Sheriff: 'Nerf wars' brought Lakeville teens together before fatal crash

Author:
Publish date:
Image placeholder title

Police investigating the deaths of two Lakeville South High School students say a game of "Nerf wars" is what brought the group of teenagers together before a fatal crash – but still aren't sure what was going on in the car at the time of the accident.

At a press conference Friday, Dakota County Sheriff's Office Captain Jim Rogers said officers recovered Nerf guns from the scene of the rollover crash on 225th Street last week, in which John Price, 18, and Jacob Flynn, 17, were killed. Two other teens were injured.

Sheriff Tim Leslie said Nerf wars "caused" the crash, in that it brought the four teens together to take part in the game. But investigators have not yet been able to establish whether the teens were shooting at each other in the car when the accident happened.

He said they continue to investigate whether the game caused the distraction that led to the rollover, or whether another factor was involved.

Rogers also revealed only one of the four people in the car was wearing a seatbelt, with Price and Flynn said to have been thrown from the pickup.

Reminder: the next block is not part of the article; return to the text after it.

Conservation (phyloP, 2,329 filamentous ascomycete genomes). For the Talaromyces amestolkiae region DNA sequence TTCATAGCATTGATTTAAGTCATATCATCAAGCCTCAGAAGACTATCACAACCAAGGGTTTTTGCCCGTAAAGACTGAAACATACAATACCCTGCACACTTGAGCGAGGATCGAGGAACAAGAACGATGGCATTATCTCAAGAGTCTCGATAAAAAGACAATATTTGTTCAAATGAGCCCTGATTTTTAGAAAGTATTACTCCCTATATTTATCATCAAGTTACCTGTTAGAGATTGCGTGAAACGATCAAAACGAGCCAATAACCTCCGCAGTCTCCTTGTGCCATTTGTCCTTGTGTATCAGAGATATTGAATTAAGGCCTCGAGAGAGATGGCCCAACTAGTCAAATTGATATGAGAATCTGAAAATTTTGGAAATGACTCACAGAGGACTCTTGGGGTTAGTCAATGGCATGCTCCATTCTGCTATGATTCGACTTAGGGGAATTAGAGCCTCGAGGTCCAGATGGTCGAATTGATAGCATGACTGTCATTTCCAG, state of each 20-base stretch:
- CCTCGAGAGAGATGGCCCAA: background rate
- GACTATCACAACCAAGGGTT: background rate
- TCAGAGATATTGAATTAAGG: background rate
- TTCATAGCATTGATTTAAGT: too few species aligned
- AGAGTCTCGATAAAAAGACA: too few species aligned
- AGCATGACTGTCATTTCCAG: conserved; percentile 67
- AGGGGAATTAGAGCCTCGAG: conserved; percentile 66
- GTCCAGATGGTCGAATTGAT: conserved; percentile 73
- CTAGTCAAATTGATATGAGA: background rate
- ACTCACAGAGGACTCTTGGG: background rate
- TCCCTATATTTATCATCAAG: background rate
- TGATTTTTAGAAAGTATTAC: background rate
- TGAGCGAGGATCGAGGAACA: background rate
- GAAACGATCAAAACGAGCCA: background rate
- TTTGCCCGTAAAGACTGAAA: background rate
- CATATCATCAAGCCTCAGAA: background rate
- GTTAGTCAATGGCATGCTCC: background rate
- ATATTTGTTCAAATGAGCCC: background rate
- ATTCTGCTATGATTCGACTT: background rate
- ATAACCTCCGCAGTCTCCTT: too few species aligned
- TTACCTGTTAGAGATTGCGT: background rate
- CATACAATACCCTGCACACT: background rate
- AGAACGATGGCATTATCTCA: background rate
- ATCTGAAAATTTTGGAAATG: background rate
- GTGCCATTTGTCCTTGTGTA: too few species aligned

Nerf wars a popular game for high schoolers

Nerf wars have become a popular activity for students at Lakeville high schools, with players using the fake guns to shoot foam pellets at each other. Some of the games can be quite elaborate, with a long list of rules and a cash prize for the winners who successfully carry out "hits" on rival teams.

Police have not yet spoken to the pickup driver, 17-year-old Alexander Hughes, who remains in critical condition in the hospital. The fourth person in the vehicle, 18-year-old Mason Kohlbeck, was released a day later and has since returned to school.

The Lakeville community has been mourning the deaths of the Lakeville South High students, with Price being described by a friend as an "easy-going, funny guy," while Flynn, a football player, was a "great kid" with a "contagious smile."

A woman who saw the crash occur previously told the Pioneer Press the truck lost control and flipped on its own, making it highly unlikely another vehicle was involved.

Police have also debunked rumors that some of the teens were riding in the bed of the pickup when the crash occurred.

Next Up

Related

Lakeville pilot crashes on highway, walks away

A veteran pilot had just purchased the biplane from a private seller and was on his way home when he noticed the engine quit when he switched over to the craft's auxiliary fuel tank. He decided to risk an emergency landing on a Redwood County highway, but crashed when the plane's wheel hit a ditch. (Photo of Pitts S1S biplane courtesy of Graham Bird. The pilot was flying a Pitts S1C.)